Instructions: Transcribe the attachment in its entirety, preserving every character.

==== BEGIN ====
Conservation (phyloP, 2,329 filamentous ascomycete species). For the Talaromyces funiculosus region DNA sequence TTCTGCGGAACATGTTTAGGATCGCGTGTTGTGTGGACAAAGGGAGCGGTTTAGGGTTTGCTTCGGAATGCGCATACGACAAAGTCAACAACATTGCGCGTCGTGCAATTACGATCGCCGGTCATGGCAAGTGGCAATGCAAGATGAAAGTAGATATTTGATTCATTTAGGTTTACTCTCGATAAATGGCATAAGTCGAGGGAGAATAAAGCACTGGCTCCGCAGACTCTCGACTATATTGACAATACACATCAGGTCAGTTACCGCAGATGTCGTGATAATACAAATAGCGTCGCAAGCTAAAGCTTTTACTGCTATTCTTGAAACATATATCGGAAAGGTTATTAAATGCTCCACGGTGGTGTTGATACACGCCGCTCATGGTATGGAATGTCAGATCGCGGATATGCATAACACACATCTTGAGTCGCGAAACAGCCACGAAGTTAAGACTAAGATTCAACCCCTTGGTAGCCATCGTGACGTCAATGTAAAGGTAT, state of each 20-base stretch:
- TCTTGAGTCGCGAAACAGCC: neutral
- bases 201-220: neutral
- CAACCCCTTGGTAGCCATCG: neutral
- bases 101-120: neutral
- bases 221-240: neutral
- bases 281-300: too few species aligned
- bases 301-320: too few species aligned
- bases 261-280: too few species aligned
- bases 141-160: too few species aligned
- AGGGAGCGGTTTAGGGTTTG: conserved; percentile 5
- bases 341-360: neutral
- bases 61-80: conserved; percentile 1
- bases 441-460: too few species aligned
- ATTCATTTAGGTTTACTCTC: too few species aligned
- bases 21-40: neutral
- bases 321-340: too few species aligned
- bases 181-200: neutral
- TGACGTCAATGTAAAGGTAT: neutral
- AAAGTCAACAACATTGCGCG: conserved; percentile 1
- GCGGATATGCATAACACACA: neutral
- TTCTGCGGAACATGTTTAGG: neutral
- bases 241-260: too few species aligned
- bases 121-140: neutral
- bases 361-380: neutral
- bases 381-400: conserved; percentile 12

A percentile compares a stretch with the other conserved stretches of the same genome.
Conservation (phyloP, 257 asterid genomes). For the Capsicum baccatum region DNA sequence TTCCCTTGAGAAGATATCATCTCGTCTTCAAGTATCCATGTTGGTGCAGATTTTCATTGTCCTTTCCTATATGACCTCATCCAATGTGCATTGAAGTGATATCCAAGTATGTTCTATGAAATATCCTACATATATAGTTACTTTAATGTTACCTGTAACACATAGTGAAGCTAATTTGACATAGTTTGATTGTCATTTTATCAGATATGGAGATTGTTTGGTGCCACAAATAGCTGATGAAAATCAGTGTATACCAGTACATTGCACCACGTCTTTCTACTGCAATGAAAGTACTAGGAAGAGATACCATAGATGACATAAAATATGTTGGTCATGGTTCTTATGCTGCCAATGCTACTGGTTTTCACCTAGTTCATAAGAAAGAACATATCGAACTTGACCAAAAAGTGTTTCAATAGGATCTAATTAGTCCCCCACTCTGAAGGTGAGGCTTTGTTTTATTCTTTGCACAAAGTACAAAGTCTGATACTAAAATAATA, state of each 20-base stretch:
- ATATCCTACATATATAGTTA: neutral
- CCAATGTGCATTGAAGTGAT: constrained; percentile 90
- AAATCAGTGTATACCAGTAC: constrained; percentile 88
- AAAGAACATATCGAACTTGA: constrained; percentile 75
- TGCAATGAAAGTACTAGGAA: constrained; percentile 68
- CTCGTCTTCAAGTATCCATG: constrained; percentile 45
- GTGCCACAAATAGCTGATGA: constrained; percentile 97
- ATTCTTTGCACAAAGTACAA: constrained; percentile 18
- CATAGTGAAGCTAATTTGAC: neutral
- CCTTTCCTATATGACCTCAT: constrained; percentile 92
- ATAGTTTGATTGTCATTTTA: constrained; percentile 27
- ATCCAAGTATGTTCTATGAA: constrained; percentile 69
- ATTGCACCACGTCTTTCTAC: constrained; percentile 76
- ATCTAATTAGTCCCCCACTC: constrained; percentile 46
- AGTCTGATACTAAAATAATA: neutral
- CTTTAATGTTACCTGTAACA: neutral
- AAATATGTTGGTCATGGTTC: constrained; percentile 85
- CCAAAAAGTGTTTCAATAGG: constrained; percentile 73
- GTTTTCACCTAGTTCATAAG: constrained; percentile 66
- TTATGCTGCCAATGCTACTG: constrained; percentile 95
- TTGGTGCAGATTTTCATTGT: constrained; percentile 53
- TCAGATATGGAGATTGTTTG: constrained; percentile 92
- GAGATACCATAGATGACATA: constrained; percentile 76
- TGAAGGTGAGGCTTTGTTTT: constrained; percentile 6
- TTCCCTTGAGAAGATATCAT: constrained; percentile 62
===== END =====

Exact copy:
Conservation (phyloP, 2,329 filamentous ascomycete species). For the Talaromyces funiculosus region DNA sequence TTCTGCGGAACATGTTTAGGATCGCGTGTTGTGTGGACAAAGGGAGCGGTTTAGGGTTTGCTTCGGAATGCGCATACGACAAAGTCAACAACATTGCGCGTCGTGCAATTACGATCGCCGGTCATGGCAAGTGGCAATGCAAGATGAAAGTAGATATTTGATTCATTTAGGTTTACTCTCGATAAATGGCATAAGTCGAGGGAGAATAAAGCACTGGCTCCGCAGACTCTCGACTATATTGACAATACACATCAGGTCAGTTACCGCAGATGTCGTGATAATACAAATAGCGTCGCAAGCTAAAGCTTTTACTGCTATTCTTGAAACATATATCGGAAAGGTTATTAAATGCTCCACGGTGGTGTTGATACACGCCGCTCATGGTATGGAATGTCAGATCGCGGATATGCATAACACACATCTTGAGTCGCGAAACAGCCACGAAGTTAAGACTAAGATTCAACCCCTTGGTAGCCATCGTGACGTCAATGTAAAGGTAT, state of each 20-base stretch:
- TCTTGAGTCGCGAAACAGCC: neutral
- bases 201-220: neutral
- CAACCCCTTGGTAGCCATCG: neutral
- bases 101-120: neutral
- bases 221-240: neutral
- bases 281-300: too few species aligned
- bases 301-320: too few species aligned
- bases 261-280: too few species aligned
- bases 141-160: too few species aligned
- AGGGAGCGGTTTAGGGTTTG: conserved; percentile 5
- bases 341-360: neutral
- bases 61-80: conserved; percentile 1
- bases 441-460: too few species aligned
- ATTCATTTAGGTTTACTCTC: too few species aligned
- bases 21-40: neutral
- bases 321-340: too few species aligned
- bases 181-200: neutral
- TGACGTCAATGTAAAGGTAT: neutral
- AAAGTCAACAACATTGCGCG: conserved; percentile 1
- GCGGATATGCATAACACACA: neutral
- TTCTGCGGAACATGTTTAGG: neutral
- bases 241-260: too few species aligned
- bases 121-140: neutral
- bases 361-380: neutral
- bases 381-400: conserved; percentile 12

A percentile compares a stretch with the other conserved stretches of the same genome.
Conservation (phyloP, 257 asterid genomes). For the Capsicum baccatum region DNA sequence TTCCCTTGAGAAGATATCATCTCGTCTTCAAGTATCCATGTTGGTGCAGATTTTCATTGTCCTTTCCTATATGACCTCATCCAATGTGCATTGAAGTGATATCCAAGTATGTTCTATGAAATATCCTACATATATAGTTACTTTAATGTTACCTGTAACACATAGTGAAGCTAATTTGACATAGTTTGATTGTCATTTTATCAGATATGGAGATTGTTTGGTGCCACAAATAGCTGATGAAAATCAGTGTATACCAGTACATTGCACCACGTCTTTCTACTGCAATGAAAGTACTAGGAAGAGATACCATAGATGACATAAAATATGTTGGTCATGGTTCTTATGCTGCCAATGCTACTGGTTTTCACCTAGTTCATAAGAAAGAACATATCGAACTTGACCAAAAAGTGTTTCAATAGGATCTAATTAGTCCCCCACTCTGAAGGTGAGGCTTTGTTTTATTCTTTGCACAAAGTACAAAGTCTGATACTAAAATAATA, state of each 20-base stretch:
- ATATCCTACATATATAGTTA: neutral
- CCAATGTGCATTGAAGTGAT: constrained; percentile 90
- AAATCAGTGTATACCAGTAC: constrained; percentile 88
- AAAGAACATATCGAACTTGA: constrained; percentile 75
- TGCAATGAAAGTACTAGGAA: constrained; percentile 68
- CTCGTCTTCAAGTATCCATG: constrained; percentile 45
- GTGCCACAAATAGCTGATGA: constrained; percentile 97
- ATTCTTTGCACAAAGTACAA: constrained; percentile 18
- CATAGTGAAGCTAATTTGAC: neutral
- CCTTTCCTATATGACCTCAT: constrained; percentile 92
- ATAGTTTGATTGTCATTTTA: constrained; percentile 27
- ATCCAAGTATGTTCTATGAA: constrained; percentile 69
- ATTGCACCACGTCTTTCTAC: constrained; percentile 76
- ATCTAATTAGTCCCCCACTC: constrained; percentile 46
- AGTCTGATACTAAAATAATA: neutral
- CTTTAATGTTACCTGTAACA: neutral
- AAATATGTTGGTCATGGTTC: constrained; percentile 85
- CCAAAAAGTGTTTCAATAGG: constrained; percentile 73
- GTTTTCACCTAGTTCATAAG: constrained; percentile 66
- TTATGCTGCCAATGCTACTG: constrained; percentile 95
- TTGGTGCAGATTTTCATTGT: constrained; percentile 53
- TCAGATATGGAGATTGTTTG: constrained; percentile 92
- GAGATACCATAGATGACATA: constrained; percentile 76
- TGAAGGTGAGGCTTTGTTTT: constrained; percentile 6
- TTCCCTTGAGAAGATATCAT: constrained; percentile 62